Wednesday, April 1, 2015

30 Days of #Television

30 Day TV Meme

Day 01 - A show that should have never been canceled
Day 02 - A show that you wish more people were watching
Day 03 - Your favorite new show ( aired this t.v season)
Day 04 - Your favorite show ever
Day 05 - A show you hate
Day 06 - Favorite episode of your favorite t.v show
Day 07 - Least favorite episode of your favorite t.v show
Day 08 - A show everyone should watch
Day 09 - Best scene ever
Day 10 - A show you thought you wouldn’t like but ended up loving
Day 11 - A show that disappointed you
Day 12 - An episode you’ve watched more than 5 times
Day 13 - Favorite childhood show
Day 14 - Favorite male character
Day 15 - Favorite female character
Day 16 - Your guilty pleasure show
Day 17 - Favorite mini series TV movie
Day 18 - Favorite title sequence
Day 19 - Best t.v show cast
Day 20 - Favorite kiss
Day 21 - Favorite ship
Day 22 - Favorite series finale
Day 23 - Most annoying character
Day 24 - Best quote
Day 25 - A show you plan on watching (old or new)
Day 26 - OMG WTF? Season finale
Day 27 - Best pilot episode
Day 28 - First t.v show obsession
Day 29 - Current t.v show obsession
Day 30 - Saddest character death

Tuesday, March 24, 2015

It's time for saying Goodbye...

The house a few summers back before Gma's stroke. Their yard always
looked like something out of Sunset Magazine.
The last few days the Muppets' song "Saying Goodbye" has run through my mind. It typically does when someone close to me leaves for other parts of the world. This weekend we moved my Grandfather out of his home of over 40 years down to my uncle's house in Oregon. Okay, well, we packed up his house and said goodbye and he flew to Oregon with my uncle.

It was a very quick up and back for us. While my grandfather for the last year or so had been packing things and giving them to family, his health took a very quick turn and we needed to move quickly. In the last 4-6 months things began to get away from him, he wasn't able to remember basic tasks. My uncle and cousin had been concerned, but it wasn't until my cousin's last visit and then my dad and my last visit that the family realized we needed to move NOW. So my uncle flew up and we all headed to gpa's house to help him.

Packing up a person's life is not an easy task. Splitting them up between 3 sons and 2 granddaughters went easier than we thought, but it was just getting all of the stuff packed up (and, first, found!) that was hard. So many memories in one spot - not just the physical ones we held, but the ones those items and the walls around us brought up. We had a lot of laughs, and it was just good to have some fun one last time. The last time we were all together was when my grandmother passed, so while seeing Gpa overwhelmed was difficult we were still in a much happier frame of mind this time around.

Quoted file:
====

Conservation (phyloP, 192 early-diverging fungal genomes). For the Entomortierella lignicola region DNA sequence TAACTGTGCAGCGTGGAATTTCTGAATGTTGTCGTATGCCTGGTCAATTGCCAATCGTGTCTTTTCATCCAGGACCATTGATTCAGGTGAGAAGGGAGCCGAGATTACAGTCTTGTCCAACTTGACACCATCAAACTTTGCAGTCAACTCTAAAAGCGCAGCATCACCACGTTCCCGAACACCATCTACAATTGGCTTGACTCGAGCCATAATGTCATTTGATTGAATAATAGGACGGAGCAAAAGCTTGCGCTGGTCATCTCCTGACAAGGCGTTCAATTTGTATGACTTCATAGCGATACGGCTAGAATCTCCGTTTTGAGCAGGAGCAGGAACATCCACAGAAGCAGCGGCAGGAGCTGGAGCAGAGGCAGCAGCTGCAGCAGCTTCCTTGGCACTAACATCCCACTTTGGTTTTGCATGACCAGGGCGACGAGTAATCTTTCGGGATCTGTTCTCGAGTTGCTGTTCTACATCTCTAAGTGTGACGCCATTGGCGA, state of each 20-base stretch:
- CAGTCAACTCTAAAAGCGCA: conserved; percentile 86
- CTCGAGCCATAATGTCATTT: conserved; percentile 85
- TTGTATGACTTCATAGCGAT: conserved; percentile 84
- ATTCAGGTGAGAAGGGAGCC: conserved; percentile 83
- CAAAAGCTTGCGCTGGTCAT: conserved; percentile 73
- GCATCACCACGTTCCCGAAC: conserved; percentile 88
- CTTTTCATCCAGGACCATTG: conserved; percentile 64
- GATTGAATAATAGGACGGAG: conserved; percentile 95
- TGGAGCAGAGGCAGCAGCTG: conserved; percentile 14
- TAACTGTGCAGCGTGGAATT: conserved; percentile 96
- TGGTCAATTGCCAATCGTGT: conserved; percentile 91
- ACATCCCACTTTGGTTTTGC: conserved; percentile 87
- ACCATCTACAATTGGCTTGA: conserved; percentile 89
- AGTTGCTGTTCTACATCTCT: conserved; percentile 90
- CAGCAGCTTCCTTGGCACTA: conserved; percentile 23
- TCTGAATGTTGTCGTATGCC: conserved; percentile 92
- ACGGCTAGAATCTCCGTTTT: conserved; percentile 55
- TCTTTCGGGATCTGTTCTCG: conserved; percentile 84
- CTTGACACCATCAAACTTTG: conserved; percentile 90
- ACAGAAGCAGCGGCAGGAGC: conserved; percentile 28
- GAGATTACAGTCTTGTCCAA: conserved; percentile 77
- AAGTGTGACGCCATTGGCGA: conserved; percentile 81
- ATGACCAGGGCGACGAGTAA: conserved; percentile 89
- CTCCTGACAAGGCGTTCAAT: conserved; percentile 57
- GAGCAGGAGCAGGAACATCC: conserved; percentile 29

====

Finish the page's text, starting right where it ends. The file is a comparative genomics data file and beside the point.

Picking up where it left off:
Saturday we took a break from packing up and had some of the family friends over. The Gallaghers have been friends with my grandparents since before I was born. Jim and Karen help every year with Iditarod, and Karen's mom Pete was friends with my grandmother forEVER. Jim and Karen's daughter Christine grew up with my cousin and she would baby sit me on occasion. They're more family than just friends. We also had the Frolichs over - they are buying the house from my grandfather. They live across the street and Mathieu was my first best friend. We grew up together - even after my family moved to Kenai, every summer I was up with my grandparents and we spent every waking hour causing chaos in the neighborhood. I am so happy that the house is going to someone we know and that I know will treasure it for what it is!

The "Framily" together at the house one last time.
Sunday we tried to get Gpa to go to church, but the emotions of the weekend took their tole and he decided to stay home. Mom, Dad and I went to Gpa's church anyway as we'd given them the heads up that Gpa was leaving and they had things for us to give him. Joel Engle is one of the pastors at Changepoint and we've known him pretty much since my parents have been Christians - he used to be a Christian singer who toured the country doing ministry, and now he's pastoring. It's a small world. We met him when he was still starting out and so I was excited to get to hear him preach this weekend! The message was good, and then we headed out for one last family meal at Texas Roadhouse before we all went our separate ways.

Now we're back home and I'm going through the boxes of the memories I collected. 4 boxes of photo albums with memories that go back generations, more Iditarod memories, the different knick knacks that lined the shelves... a few cookbooks... I just have to find a way to properly display or store them all.

Dad called down to Gpa tonight, and he's doing well. Dad says he sounds better than he has in months. I think this change is what Gpa needed, but man... it feels weird for the rest of us.

Monday, March 16, 2015

My 15 seconds of fame